Resolving Timeline Issues

Archive for the ‘Political’ Category

First, if you haven’t read this post, you need to in order to understand where I’m coming from.

Done? Okay, so to recap: we (“the electorate”) regularly vote in and have the opportunity to vote out governments. In order to get our votes, politicians campaign and make promises and threats. More recently, there have been a lot of threats.

This, incidentally, is why President Obama was so successful – he told people what he was going to do and inspired hope rather than fear.

Also in the post linked above I asked you who should be afraid of whom.

What if I told you that it’s the politicians that should be afraid of us? After all, we have the power to vote them in and out.* But that would require voting. In the last election, somewhere around 50% voted. Maybe a little more, maybe a little less.

And by not voting, you are allowing fear to rule you – fear that you’re going to change the status quo.

So the next time there’s an opportunity to vote, think about why you’re not voting. Is it really apathy? Is it really a feeling that you can’t change anything?

Or has fear-mongering gotten the better of you and made you somewhat of a coward?

I’d encourage you to make your representatives accountable – demand service from there. Remember, they’re paid to serve you. Keep bugging them. Demand their help. Show them who’s in charge.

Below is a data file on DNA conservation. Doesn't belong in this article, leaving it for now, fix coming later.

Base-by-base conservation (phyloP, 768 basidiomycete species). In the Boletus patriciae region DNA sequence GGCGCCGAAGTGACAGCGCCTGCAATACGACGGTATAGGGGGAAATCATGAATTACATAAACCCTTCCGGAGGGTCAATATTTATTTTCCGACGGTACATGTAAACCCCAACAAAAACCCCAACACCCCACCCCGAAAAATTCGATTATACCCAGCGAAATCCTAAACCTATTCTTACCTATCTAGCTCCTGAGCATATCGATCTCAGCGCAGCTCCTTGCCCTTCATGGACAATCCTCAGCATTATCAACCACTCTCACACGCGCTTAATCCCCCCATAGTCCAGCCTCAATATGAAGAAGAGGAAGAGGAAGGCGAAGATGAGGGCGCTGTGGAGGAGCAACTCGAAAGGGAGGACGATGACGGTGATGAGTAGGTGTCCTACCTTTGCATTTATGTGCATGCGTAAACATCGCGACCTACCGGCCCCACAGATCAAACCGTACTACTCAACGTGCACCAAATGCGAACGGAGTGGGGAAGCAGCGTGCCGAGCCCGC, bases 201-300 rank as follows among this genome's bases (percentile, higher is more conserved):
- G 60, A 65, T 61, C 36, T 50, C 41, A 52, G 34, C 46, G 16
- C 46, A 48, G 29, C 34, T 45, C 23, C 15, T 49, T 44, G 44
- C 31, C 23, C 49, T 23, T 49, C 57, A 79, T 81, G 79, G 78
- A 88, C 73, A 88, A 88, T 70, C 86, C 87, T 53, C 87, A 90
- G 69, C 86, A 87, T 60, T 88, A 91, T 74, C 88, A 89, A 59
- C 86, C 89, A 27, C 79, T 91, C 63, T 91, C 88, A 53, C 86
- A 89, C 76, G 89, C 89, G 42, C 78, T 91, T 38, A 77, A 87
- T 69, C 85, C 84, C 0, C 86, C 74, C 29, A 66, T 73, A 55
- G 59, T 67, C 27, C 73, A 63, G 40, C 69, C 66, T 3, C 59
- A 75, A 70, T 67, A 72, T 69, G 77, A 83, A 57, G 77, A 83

*Okay, so the system is a bit skewed in Canada due to the first past the post system, but the general principle applies.

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So, kids, let’s talk about democracy. Because I’d rather do that than stuff diapers at the moment.

I’ll start off by saying that we (and by “we” I mean “Canadians”) live in one of the greatest countries of the world. We’ve got a nice blend of capitalism and socialism – decent health care and other social services, freedom from illegal search and seizure, and so on.

And it’s because we live in a democracy. Every four or five years (give or take – I’m not getting into how elections get scheduled here) we vote for a new government. It could be the same as before, it could be different – but each election is a chance for change.

Often, because of the way the electoral system works, there is only a change when people are good and pissed off. This is what is known as the protest vote. People come out in droves to vote because they finally have an opinion, usually about the outgoing government.

Are we good so far? Do you have my main point? That it is the electorate – citizens – that control who is in power.